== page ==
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Daniel Ellsberg

Daniel Ellsberg

Fmr. U.S. Military Analyst & Pentagon Papers Whistleblower

Daniel Ellsberg is a former U.S. military analyst who, in 1971, leaked the Pentagon Papers, which revealed how the U.S. public had been misled about the Vietnam war. In 1959, after serving in the Marine Corps, he became a strategic analyst at the RAND Corporation, and consultant to the White House and Defense Department, which he joined before transferring to the State Department to serve in Saigon. On return to RAND in 1967, Ellsberg worked on the top secret McNamara study of U.S. decision-making in Vietnam, 1945-68, which, after his release, would become known as the Pentagon Papers. His trial, on twelve felony counts, was dismissed on grounds of governmental misconduct against him. Ellsberg is the author of several books, including Secrets: A Memoir of Vietnam and the Pentagon Papers (2002). He was awarded the 2006 Right Livelihood Award and is a senior fellow of the Nuclear Age Peace Foundation.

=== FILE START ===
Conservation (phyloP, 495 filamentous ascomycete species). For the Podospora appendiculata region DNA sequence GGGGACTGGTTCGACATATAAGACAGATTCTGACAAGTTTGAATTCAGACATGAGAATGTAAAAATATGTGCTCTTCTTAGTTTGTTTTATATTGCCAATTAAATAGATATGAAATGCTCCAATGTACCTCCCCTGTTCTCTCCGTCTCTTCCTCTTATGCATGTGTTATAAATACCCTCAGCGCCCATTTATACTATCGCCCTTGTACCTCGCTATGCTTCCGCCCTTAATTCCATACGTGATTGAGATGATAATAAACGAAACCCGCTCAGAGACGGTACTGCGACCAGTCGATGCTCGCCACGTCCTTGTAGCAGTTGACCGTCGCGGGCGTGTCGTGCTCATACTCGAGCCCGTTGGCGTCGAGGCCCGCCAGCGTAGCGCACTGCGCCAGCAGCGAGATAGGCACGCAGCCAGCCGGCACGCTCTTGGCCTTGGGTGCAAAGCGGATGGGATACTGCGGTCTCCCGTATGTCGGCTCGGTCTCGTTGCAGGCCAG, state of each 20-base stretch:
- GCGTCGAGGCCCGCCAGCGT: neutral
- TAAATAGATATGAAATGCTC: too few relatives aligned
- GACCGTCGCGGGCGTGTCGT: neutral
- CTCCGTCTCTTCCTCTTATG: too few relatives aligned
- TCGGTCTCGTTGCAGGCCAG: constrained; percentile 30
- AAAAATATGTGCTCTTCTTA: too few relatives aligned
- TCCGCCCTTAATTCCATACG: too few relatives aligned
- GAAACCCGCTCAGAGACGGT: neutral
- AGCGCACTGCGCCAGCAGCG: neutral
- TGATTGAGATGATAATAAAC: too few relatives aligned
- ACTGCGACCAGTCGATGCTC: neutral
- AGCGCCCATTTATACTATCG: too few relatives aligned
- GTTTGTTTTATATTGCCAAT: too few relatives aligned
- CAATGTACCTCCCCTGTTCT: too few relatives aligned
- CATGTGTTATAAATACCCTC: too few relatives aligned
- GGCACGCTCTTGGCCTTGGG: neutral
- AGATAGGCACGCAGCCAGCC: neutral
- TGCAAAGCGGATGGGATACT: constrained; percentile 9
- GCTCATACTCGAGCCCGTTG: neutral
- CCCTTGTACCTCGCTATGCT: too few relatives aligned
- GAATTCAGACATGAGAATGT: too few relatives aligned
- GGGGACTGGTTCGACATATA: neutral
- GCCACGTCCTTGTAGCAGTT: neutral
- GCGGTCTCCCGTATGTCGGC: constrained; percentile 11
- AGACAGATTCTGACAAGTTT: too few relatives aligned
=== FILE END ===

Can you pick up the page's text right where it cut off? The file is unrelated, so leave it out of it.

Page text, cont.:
More About Daniel Ellsberg

Crooked politicians will be held accountable. It's in your hands to be on the right side of history and accelerate the process.

Wednesday, December 11, 2013

Many people compare Edward Snowden to me unfavorably for leaving the country and seeking asylum, rather than facing trial as I did. I don’t agree. The country I stayed in was a different America, a long time ago.

Sunday, July 7, 2013

In my estimation, there has not been in American history a more important leak than Edward Snowden’s release of NSA material—and that definitely includes the Pentagon Papers 40 years ago.

Monday, June 10, 2013

As an urgent matter, the existing secrecy system should be radically contracted and monitored, its current contents generally released (American 'glasnost'), its presumptions debated, challenged and changed.

Tuesday, January 8, 2013